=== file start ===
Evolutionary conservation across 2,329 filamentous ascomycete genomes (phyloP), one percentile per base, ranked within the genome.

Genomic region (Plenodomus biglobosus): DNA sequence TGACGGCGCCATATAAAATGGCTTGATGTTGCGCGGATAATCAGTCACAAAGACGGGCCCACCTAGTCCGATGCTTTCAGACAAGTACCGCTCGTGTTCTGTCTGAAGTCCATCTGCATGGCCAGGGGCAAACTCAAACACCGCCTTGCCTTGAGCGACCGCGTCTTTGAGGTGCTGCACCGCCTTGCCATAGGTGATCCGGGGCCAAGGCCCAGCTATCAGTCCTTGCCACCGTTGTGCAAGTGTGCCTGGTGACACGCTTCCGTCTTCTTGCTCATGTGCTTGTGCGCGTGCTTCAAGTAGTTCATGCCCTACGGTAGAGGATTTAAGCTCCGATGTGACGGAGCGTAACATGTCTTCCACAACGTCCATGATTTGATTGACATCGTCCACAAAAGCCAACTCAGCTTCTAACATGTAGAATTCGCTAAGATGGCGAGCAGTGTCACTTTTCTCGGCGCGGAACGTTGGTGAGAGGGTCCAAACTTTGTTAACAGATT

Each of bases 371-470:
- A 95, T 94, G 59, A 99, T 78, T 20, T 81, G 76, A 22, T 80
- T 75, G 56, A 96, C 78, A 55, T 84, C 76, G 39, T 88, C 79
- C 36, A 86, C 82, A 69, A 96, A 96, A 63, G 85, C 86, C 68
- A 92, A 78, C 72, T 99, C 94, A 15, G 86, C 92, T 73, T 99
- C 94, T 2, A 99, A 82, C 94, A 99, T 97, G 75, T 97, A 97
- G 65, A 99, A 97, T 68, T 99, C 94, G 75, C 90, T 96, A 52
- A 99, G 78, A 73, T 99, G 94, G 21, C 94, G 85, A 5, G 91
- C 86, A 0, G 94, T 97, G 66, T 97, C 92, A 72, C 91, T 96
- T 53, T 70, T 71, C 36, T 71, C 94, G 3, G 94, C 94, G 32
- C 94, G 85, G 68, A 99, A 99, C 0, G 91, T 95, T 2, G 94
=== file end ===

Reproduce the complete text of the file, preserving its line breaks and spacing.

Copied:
Evolutionary conservation across 2,329 filamentous ascomycete genomes (phyloP), one percentile per base, ranked within the genome.

Genomic region (Plenodomus biglobosus): DNA sequence TGACGGCGCCATATAAAATGGCTTGATGTTGCGCGGATAATCAGTCACAAAGACGGGCCCACCTAGTCCGATGCTTTCAGACAAGTACCGCTCGTGTTCTGTCTGAAGTCCATCTGCATGGCCAGGGGCAAACTCAAACACCGCCTTGCCTTGAGCGACCGCGTCTTTGAGGTGCTGCACCGCCTTGCCATAGGTGATCCGGGGCCAAGGCCCAGCTATCAGTCCTTGCCACCGTTGTGCAAGTGTGCCTGGTGACACGCTTCCGTCTTCTTGCTCATGTGCTTGTGCGCGTGCTTCAAGTAGTTCATGCCCTACGGTAGAGGATTTAAGCTCCGATGTGACGGAGCGTAACATGTCTTCCACAACGTCCATGATTTGATTGACATCGTCCACAAAAGCCAACTCAGCTTCTAACATGTAGAATTCGCTAAGATGGCGAGCAGTGTCACTTTTCTCGGCGCGGAACGTTGGTGAGAGGGTCCAAACTTTGTTAACAGATT

Each of bases 371-470:
- A 95, T 94, G 59, A 99, T 78, T 20, T 81, G 76, A 22, T 80
- T 75, G 56, A 96, C 78, A 55, T 84, C 76, G 39, T 88, C 79
- C 36, A 86, C 82, A 69, A 96, A 96, A 63, G 85, C 86, C 68
- A 92, A 78, C 72, T 99, C 94, A 15, G 86, C 92, T 73, T 99
- C 94, T 2, A 99, A 82, C 94, A 99, T 97, G 75, T 97, A 97
- G 65, A 99, A 97, T 68, T 99, C 94, G 75, C 90, T 96, A 52
- A 99, G 78, A 73, T 99, G 94, G 21, C 94, G 85, A 5, G 91
- C 86, A 0, G 94, T 97, G 66, T 97, C 92, A 72, C 91, T 96
- T 53, T 70, T 71, C 36, T 71, C 94, G 3, G 94, C 94, G 32
- C 94, G 85, G 68, A 99, A 99, C 0, G 91, T 95, T 2, G 94